Nearly 80 percent of C-level executives say their cloud efforts are coordinated or fully integrated, up from just 34 percent four years ago.
That’s according to a new study by the IBM Institute for Business Value (IBV). The survey of 1,000 executives across 18 industries also finds that cloud computing is a driving force for innovation, helping businesses to expand into new industries (76 percent), create new sources of revenue (71 percent), and create and support new business models (69 percent).
But executives don’t expect their on-premise workloads to go away anytime soon. Nearly half of workloads – 45 percent – are likely to remain on dedicated servers in corporate data centers for the foreseeable future, a number that is unchanged from two years ago. That means that hybrid strategies are essential to achieving the ideal mix of flexibility and cost advantages that businesses expect from the cloud.
The top four reasons executives say they’re adopting hybrid clouds are
- Lowering total cost of ownership (54 percent);
- Facilitating innovation (42 percent);
- Enhancing operational efficiencies (42 percent); and
- More readily meeting customer expectations (40 percent).
Remarkably, three-quarters of respondents say cloud initiatives have enabled them to expand into new industries and 71 percent have created new revenue sources thanks to the cloud. The business functions that they are most likely to migrate to cloud over the next two years are customer support (68 percent) and finance (55 percent).
But top executives aren’t all-in on cloud, at least not yet. Security remains a major concern, with 47 percent of respondents reporting it as a barrier to adoption. Other top roadblocks include complicated cost structure (41 percent) and increased risk of operational disruption due to the introduction of new platforms (38 percent). Researchers note that cloud providers are aggressively tackling security and compliance issues, and that detailed activity reports by service providers can actually improve compliance reporting.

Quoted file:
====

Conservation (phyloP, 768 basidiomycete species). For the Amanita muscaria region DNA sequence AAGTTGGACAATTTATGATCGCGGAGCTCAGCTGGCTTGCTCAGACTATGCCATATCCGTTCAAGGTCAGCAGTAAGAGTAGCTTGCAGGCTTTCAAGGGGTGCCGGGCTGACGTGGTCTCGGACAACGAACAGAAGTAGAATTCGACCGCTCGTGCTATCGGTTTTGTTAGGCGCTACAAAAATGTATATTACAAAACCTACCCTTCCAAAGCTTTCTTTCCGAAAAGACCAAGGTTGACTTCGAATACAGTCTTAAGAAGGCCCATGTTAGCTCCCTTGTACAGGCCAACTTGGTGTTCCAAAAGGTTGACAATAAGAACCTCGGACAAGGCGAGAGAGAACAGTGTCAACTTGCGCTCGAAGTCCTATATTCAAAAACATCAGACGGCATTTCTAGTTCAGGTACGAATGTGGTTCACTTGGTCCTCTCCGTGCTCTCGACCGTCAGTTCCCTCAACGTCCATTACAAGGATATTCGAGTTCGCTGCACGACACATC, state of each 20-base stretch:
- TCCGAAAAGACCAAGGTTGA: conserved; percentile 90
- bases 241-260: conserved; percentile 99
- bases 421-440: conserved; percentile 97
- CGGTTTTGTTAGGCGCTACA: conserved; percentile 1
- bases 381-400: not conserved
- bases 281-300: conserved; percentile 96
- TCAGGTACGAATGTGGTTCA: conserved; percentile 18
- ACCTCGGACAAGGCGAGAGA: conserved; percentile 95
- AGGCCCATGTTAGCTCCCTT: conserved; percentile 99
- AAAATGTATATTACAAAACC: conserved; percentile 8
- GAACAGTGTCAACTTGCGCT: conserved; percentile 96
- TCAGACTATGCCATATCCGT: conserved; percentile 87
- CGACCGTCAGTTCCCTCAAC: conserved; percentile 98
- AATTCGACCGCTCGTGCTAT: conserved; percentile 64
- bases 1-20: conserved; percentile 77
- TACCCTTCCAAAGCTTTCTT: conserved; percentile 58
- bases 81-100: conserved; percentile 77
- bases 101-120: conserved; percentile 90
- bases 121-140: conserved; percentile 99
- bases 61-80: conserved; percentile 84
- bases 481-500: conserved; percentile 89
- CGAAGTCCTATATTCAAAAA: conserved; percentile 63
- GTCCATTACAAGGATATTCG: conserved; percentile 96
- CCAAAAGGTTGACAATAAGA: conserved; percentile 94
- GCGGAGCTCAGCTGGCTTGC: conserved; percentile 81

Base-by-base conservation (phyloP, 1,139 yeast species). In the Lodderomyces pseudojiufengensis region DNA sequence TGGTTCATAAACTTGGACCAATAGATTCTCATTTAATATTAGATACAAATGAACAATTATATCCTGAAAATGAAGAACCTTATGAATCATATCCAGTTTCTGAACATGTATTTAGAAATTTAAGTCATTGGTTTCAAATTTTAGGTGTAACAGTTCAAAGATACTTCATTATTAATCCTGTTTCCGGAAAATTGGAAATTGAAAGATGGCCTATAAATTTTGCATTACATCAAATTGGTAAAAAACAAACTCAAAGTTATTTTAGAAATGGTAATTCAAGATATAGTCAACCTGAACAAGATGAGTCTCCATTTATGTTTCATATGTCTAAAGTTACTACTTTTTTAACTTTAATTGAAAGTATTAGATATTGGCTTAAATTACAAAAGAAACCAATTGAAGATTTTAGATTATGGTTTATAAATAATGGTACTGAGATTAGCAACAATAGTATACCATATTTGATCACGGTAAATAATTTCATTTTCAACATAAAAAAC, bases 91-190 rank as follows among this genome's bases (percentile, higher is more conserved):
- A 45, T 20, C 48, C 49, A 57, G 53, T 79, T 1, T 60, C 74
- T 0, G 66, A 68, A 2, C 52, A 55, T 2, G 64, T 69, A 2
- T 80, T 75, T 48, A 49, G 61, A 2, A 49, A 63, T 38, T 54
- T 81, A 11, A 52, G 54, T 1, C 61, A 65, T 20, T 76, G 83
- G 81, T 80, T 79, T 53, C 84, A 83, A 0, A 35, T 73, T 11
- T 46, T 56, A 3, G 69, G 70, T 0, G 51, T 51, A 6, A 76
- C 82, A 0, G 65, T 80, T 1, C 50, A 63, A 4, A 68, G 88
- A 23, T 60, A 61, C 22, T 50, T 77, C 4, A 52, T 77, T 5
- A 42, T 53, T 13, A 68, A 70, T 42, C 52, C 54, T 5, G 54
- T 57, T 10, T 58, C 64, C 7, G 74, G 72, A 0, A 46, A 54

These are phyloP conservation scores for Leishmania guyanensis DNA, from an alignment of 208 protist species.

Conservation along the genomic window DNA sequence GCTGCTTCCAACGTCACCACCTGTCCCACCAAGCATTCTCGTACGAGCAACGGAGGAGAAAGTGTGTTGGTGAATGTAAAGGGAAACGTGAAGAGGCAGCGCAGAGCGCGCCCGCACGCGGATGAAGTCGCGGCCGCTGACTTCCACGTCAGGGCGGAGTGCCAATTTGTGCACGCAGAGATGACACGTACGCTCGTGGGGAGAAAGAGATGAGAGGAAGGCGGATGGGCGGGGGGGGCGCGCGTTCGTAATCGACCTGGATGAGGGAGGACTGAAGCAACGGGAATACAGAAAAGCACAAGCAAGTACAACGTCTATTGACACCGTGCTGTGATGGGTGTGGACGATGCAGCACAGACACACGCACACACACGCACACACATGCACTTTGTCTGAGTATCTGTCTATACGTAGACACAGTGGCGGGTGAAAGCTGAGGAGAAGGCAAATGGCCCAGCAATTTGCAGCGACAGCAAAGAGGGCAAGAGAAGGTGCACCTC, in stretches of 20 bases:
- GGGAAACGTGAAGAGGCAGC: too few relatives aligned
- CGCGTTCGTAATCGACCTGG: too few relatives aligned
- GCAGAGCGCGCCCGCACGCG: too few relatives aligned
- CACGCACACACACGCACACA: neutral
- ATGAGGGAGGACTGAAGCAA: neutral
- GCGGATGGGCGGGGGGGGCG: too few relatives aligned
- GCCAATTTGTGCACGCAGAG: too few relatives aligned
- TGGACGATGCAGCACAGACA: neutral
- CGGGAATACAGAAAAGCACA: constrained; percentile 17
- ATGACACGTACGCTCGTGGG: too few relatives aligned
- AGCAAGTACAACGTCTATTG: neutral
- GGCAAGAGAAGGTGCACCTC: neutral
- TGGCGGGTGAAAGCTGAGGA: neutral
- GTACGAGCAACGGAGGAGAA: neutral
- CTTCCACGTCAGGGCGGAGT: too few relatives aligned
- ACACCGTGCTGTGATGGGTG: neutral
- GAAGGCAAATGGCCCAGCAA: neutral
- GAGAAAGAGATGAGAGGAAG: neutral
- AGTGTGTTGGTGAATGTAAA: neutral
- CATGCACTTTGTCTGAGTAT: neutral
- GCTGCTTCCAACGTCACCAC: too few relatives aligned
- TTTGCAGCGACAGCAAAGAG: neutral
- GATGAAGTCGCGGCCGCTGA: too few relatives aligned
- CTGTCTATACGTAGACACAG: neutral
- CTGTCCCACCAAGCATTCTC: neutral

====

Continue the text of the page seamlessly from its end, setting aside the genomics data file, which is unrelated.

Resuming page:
The survey segments respondents into high-performing and low-performing organizations. Researchers report that more than twice as many high performers as low performers have fully integrated their cloud initiatives. The principal benefit of integration is to eliminate organizational silos that create all sorts of inefficiencies, including duplication of effort, inability to access information and high maintenance costs. IBV researchers stress that a new breed of IT professional is needed who understands business value and who can work hand-in-hand with business-side colleagues to optimize available platforms.
Cost considerations (53 percent) are the top criteria when evaluating cloud platforms, followed by security/compliance requirements (48 percent) and speed to market (45 percent). More than four in ten respondents say they also like the way cloud platforms facilitate innovation. Clouds make it possible for organizations to prototype and field-test new ideas without incurring long lead times or heavy capital costs. Many respondents also cite the growing use of application program interfaces (APIs) as a way to facilitate sharing of data and processes among partners in an ecosystem.
“One respondent noted that today, a company doesn’t want to be defined by the number of engineers it employs,” the study reports. “It can instead rely on technology partners to provide expertise on recent industry trends, methodologies and frameworks while it deals directly with its core business.”
The cloud ecosystem is becoming more complex, with the entrance of additional players and licensing frameworks. Evaluating ROI in the cloud is a new discipline that few organizations have yet mastered, the report notes. Making smart choices requires collaboration and a new set of IT skills. The cloud doesn’t make IT any less relevant, the report concludes, but IT’s role must shift to a more advisory one as deployment options proliferate.